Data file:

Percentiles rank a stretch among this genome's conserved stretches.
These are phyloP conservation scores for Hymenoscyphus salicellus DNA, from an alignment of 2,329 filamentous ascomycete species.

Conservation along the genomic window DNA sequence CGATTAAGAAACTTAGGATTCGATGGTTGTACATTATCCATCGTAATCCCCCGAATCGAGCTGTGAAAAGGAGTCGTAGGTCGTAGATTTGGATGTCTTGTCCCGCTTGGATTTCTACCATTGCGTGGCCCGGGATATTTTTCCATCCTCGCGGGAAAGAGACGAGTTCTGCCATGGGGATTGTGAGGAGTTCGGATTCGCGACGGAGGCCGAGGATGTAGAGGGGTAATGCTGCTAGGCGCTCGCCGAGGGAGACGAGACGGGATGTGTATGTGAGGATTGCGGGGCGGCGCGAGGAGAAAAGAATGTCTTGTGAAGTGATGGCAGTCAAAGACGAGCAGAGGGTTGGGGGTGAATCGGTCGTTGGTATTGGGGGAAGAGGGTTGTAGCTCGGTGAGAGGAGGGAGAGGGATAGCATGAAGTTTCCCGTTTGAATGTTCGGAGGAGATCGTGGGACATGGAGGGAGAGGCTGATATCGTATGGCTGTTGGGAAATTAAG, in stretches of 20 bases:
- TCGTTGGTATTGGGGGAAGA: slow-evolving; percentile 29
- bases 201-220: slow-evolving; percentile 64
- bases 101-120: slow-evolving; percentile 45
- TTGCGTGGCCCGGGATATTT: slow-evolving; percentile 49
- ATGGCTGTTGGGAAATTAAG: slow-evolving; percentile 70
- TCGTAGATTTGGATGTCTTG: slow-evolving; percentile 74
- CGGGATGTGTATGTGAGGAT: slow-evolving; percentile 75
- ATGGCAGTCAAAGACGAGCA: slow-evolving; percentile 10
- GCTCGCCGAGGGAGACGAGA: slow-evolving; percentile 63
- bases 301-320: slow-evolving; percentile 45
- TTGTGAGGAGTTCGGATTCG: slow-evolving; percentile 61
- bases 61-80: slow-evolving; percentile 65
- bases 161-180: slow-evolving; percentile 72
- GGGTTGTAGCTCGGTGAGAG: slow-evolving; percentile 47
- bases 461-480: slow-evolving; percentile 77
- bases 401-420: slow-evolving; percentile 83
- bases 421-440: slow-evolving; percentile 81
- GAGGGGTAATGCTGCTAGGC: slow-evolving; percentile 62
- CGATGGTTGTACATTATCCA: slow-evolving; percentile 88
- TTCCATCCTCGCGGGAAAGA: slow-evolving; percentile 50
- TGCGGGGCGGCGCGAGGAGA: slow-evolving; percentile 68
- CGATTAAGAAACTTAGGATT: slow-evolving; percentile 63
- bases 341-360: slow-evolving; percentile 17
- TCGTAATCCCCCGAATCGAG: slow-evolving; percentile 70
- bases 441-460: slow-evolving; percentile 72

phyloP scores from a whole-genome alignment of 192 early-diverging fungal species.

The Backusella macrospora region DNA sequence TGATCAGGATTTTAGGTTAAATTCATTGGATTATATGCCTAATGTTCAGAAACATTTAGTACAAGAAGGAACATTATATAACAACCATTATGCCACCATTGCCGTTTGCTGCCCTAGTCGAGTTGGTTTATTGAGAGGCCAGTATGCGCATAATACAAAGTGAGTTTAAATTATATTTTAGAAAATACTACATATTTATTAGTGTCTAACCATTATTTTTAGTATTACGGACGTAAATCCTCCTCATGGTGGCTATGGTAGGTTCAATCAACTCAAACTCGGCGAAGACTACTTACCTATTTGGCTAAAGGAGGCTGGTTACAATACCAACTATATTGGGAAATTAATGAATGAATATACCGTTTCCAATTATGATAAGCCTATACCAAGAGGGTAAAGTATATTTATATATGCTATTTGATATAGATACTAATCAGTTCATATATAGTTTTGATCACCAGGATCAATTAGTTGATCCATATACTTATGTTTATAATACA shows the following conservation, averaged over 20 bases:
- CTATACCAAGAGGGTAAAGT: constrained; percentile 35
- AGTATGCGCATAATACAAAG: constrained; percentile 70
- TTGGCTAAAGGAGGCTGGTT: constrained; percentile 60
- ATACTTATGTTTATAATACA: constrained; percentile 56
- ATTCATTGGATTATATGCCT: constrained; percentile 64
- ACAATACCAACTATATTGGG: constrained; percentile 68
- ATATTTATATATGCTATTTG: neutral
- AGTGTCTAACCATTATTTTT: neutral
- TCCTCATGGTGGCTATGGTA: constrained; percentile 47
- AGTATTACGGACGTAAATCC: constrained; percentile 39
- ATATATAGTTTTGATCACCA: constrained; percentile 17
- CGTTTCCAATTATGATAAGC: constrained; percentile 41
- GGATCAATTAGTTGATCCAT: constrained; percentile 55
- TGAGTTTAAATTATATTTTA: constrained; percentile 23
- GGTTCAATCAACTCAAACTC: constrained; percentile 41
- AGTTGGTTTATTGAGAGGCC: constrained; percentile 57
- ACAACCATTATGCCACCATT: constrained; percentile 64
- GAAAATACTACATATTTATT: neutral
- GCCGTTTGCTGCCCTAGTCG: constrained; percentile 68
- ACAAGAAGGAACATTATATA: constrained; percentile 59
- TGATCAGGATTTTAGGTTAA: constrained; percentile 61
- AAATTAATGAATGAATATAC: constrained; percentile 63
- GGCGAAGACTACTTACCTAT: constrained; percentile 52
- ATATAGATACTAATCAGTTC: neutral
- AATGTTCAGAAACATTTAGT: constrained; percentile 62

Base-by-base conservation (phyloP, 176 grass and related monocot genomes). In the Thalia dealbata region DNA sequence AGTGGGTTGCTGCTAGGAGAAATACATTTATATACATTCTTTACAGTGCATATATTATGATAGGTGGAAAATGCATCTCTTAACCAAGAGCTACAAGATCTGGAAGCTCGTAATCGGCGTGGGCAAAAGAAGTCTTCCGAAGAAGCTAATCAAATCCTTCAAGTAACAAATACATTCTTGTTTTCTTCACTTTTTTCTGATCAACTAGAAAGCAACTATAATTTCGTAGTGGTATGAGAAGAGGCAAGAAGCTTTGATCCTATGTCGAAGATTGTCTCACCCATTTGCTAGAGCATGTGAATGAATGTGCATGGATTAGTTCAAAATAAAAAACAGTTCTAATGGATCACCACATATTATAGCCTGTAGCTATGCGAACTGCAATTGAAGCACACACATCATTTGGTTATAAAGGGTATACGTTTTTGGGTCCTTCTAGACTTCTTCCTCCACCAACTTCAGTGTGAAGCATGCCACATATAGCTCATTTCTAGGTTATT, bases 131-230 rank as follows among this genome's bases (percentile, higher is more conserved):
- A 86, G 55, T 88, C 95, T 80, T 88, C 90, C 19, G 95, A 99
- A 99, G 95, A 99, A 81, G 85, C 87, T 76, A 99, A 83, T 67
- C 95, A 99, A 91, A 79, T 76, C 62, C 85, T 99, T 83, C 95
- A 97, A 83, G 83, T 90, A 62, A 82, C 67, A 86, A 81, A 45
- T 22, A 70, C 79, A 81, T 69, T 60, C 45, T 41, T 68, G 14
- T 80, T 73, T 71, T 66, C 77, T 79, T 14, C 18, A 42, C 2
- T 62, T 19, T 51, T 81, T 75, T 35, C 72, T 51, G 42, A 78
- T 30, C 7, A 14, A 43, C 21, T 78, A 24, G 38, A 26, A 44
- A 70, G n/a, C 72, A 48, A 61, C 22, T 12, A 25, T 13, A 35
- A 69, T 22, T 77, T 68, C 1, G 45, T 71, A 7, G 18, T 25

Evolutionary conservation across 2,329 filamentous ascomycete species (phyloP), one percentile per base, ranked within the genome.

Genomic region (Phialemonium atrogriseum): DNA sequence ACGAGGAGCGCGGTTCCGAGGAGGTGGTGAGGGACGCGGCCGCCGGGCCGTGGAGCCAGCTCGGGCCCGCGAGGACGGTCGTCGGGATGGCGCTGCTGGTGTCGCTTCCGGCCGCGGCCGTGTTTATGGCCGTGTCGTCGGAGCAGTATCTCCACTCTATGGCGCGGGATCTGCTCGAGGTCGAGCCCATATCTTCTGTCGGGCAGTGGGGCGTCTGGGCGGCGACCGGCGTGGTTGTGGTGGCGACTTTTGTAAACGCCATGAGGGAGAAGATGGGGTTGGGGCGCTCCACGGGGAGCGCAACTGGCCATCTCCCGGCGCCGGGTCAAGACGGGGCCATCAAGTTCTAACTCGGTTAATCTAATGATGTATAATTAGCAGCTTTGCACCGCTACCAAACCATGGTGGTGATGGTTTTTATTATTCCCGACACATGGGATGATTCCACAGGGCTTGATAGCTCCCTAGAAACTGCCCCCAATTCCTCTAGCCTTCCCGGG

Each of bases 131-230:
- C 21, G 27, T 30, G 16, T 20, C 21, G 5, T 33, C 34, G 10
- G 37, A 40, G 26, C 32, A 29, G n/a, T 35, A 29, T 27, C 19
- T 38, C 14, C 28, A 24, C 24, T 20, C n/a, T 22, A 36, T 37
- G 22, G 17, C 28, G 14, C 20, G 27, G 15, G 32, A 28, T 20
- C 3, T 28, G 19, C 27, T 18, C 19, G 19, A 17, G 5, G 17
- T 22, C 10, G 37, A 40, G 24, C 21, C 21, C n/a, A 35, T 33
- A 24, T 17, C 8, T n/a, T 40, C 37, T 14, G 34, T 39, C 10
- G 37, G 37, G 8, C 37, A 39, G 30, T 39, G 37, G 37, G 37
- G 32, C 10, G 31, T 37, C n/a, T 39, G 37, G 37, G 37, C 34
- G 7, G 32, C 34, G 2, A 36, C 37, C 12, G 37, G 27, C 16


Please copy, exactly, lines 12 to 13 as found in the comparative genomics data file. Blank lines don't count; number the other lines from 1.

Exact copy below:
- GCTCGCCGAGGGAGACGAGA: slow-evolving; percentile 63
- bases 301-320: slow-evolving; percentile 45